Here’s Why Britain’s Motorways Suck

In this opinion piece, Ben Carpenter proposes some technical fixes for Britain’s lacklustre motorway network.

What do Plymouth, Ipswich and Lowestoft all have in common? They are by the coast, they all voted ‘Leave’ and they are not connected to the motorway network.  

One of the main motivations for voting Leave in these areas was the feeling of being economically left behind. People thought they had been missing out on the benefits of globalisation. But more locally, poor transport connections have been one of the driving factors keeping businesses from investing in these areas and creating well-paid jobs.

Take Lowestoft, the most Easterly town in the UK. It is served by two single track roads: the A12 and A143. This is hardly a selling point to any major business and the town struggles to gain major investment. This scene is replicated across the UK, where towns and cities are not connected to the motorway network . Businesses that depend on transport invest where there are motorways.

There is also the cost of congestion. The UK motorway network is very limited; if there is an accident, it will grind the network to a halt, with no alternative route aside from ‘back roads’ running through towns and villages. Diverting through them puts the lives of rural pedestrians and cyclists at risk.

Elsewhere, the M6 through Staffordshire and Cheshire is the main route between Birmingham and the North West. It is one of the most congested and accident-prone stretches of the network.  However, if the M54 was extended further to Telford via Shrewsbury, then north to Chester and connecting to the M56, it would provide an alternative route should that section of the M6 see a major accident. In normal conditions, it would take traffic destined for Shropshire, North Wales and Merseyside away from the M6.

Since the year 2000 the UK has built barely 100 miles of motorway (0 miles since the 1970s in Northern Ireland). France has built 850 km and Germany and 650 km in this time. Since 2000, Ireland has built more than 770 miles of motorways connecting all their major cities - Cork, Limerick, Galway and Waterford - with Dublin. All this in a country geographically smaller than the UK.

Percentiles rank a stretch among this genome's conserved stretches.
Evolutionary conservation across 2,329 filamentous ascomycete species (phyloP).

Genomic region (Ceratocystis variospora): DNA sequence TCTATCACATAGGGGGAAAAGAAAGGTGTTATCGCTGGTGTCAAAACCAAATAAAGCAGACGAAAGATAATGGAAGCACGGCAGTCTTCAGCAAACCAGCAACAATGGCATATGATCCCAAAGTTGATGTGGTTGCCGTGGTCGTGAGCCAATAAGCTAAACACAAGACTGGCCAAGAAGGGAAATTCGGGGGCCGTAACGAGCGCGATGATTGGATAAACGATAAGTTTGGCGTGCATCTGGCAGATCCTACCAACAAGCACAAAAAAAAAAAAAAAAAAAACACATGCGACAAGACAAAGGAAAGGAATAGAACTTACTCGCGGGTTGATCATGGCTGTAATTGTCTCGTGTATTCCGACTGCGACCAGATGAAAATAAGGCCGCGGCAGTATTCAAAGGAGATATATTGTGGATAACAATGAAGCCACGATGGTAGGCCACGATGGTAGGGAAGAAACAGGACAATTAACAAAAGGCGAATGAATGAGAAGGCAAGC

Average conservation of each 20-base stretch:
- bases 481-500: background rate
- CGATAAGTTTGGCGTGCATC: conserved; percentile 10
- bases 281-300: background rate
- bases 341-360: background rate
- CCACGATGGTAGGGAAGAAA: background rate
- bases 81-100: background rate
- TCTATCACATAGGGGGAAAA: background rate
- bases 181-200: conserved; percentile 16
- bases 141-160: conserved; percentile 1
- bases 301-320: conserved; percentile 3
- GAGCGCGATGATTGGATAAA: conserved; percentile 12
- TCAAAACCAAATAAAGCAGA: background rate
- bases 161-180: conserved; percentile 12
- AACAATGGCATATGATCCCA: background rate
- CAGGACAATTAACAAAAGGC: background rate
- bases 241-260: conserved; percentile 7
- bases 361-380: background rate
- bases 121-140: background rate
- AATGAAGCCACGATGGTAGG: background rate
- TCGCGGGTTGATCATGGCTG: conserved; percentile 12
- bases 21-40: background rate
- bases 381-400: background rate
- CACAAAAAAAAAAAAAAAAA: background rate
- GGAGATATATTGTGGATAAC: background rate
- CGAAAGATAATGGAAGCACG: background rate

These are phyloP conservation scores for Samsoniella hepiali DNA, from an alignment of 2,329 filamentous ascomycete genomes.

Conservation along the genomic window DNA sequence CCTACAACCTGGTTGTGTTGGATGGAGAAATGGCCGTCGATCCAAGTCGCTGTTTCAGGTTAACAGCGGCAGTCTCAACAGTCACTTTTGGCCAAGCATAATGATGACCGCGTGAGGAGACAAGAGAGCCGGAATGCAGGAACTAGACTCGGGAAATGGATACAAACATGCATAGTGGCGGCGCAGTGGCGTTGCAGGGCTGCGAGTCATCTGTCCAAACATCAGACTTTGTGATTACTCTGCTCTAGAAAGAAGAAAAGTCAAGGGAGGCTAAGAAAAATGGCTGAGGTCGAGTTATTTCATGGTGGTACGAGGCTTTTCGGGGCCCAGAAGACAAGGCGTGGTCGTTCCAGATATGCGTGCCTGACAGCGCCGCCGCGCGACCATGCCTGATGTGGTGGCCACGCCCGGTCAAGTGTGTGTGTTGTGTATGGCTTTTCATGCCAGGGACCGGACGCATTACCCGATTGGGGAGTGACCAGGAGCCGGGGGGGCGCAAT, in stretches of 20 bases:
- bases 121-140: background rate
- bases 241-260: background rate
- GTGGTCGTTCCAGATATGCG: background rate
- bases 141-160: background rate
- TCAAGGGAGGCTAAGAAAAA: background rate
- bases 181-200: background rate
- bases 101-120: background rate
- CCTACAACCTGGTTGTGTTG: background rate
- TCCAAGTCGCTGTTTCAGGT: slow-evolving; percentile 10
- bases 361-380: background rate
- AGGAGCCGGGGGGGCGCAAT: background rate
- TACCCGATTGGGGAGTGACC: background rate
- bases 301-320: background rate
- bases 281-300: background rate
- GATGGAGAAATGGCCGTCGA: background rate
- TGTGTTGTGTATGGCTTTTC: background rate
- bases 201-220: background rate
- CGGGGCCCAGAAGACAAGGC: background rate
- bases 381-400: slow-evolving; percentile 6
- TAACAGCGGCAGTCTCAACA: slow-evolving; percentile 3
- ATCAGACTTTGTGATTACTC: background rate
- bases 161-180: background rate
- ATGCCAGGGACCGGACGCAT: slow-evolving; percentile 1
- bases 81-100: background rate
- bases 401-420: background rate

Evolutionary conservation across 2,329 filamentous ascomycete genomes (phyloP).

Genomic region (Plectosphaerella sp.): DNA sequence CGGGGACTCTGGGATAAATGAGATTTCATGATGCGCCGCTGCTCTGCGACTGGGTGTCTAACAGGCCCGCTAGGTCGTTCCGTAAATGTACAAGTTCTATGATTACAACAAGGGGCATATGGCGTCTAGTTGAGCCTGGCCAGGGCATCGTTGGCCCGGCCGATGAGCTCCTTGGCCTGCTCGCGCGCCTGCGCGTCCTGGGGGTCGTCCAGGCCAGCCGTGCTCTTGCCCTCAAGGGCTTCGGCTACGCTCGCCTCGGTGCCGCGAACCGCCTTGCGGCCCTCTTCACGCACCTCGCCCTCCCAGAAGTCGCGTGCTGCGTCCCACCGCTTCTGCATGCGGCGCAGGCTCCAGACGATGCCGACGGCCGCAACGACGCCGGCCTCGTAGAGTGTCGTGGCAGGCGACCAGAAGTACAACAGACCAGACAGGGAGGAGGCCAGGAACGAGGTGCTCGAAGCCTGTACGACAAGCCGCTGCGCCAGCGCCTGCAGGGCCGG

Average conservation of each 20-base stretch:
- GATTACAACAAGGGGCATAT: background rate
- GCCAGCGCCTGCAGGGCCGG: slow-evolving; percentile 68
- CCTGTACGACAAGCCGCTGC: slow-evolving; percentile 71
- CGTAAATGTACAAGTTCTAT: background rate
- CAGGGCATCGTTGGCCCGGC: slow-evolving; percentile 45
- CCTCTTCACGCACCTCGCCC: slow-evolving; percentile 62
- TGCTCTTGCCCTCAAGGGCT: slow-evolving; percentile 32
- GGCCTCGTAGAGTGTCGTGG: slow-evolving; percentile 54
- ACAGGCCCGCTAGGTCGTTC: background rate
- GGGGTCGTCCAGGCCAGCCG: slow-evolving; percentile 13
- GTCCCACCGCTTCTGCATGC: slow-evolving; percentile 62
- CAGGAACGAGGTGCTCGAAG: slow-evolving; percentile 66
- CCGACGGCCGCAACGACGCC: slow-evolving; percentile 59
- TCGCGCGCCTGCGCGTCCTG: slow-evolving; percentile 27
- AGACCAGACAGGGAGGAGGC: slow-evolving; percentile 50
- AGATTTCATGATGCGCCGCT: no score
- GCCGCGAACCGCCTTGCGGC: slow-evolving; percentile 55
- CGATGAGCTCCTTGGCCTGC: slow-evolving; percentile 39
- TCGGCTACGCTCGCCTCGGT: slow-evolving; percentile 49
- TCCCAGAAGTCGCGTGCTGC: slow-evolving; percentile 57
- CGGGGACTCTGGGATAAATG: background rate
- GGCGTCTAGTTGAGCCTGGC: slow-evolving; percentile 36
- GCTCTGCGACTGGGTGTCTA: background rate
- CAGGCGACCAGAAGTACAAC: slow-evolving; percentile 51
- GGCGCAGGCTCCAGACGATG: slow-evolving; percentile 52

Governments have put off major infrastructure decisions for fear of losing swing seats. But Britain’s motorways are a mess and radical action is needed. My proposals would be the following:

  • Ending the DFT’s bodge jobs and plugging the gaps in the network, such as upgrading 11 miles of the A42 to motorway standard, connecting the M42 to the M1. We could also upgrade the remaining non-motorway sections of the A1 around St Neots, Grantham and Darrington;
  • Ensuring alternate routes are created to ease congestion with release valves in emergencies and extensions to the M65, or a new M67 across the Peaks as an alternative to the M62;
  • Building new orbital routes, such as a Western bypass in Birmingham or a Belfast motorway orbital around Lough Neagh;
  • Ensuring our major cities and towns are connected to the network via upgrades or new roads, such as extending the M5 to Plymouth, M9 to Inverness or M90 to Aberdeen;
  • Connecting our major ports to the network by extending the M2 to Dover, extending the M77 to Cairnryan or the M4 to Milford Haven and the M56 to Holyhead.

Motorways are just one element of the UK’s transport problems, but like our public transport system they need to be rebuilt and renewed.

Of course, were we to remain in the EU, we could have beautiful motorways - and Brussels could pay for them!

Now where have I heard that before...


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